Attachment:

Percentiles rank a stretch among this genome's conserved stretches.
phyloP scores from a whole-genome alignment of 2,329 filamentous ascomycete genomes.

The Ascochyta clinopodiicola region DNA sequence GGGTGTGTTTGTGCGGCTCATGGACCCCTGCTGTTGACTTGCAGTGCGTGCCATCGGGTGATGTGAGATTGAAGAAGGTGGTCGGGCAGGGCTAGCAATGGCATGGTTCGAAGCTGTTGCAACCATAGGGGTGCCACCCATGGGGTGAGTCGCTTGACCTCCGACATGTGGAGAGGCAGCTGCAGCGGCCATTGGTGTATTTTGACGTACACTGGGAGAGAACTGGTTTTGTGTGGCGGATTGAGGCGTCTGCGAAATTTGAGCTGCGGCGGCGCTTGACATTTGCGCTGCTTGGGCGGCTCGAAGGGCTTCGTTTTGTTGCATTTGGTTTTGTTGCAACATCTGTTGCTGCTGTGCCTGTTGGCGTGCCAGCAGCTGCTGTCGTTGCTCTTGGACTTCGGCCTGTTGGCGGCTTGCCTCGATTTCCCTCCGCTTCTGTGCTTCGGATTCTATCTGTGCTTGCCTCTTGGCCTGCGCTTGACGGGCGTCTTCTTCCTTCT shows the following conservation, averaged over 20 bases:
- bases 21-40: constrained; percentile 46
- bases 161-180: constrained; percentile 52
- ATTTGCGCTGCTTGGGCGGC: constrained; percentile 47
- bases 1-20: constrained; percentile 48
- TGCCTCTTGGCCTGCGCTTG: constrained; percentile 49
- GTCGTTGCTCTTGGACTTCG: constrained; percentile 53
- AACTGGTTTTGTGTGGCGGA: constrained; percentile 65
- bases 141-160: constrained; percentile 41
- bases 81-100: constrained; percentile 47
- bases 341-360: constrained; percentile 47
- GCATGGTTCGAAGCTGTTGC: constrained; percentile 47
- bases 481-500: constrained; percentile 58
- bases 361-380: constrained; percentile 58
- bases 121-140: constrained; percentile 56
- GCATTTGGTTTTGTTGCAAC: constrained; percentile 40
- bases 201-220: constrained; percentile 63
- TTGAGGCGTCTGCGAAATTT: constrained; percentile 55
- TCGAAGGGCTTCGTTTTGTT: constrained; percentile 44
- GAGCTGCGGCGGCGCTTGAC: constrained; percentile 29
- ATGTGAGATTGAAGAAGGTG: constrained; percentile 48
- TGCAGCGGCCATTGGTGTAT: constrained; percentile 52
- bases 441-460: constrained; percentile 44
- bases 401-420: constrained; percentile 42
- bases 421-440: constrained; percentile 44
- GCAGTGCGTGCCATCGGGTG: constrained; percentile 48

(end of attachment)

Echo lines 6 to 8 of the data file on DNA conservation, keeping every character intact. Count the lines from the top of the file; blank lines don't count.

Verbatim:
- ATTTGCGCTGCTTGGGCGGC: constrained; percentile 47
- bases 1-20: constrained; percentile 48
- TGCCTCTTGGCCTGCGCTTG: constrained; percentile 49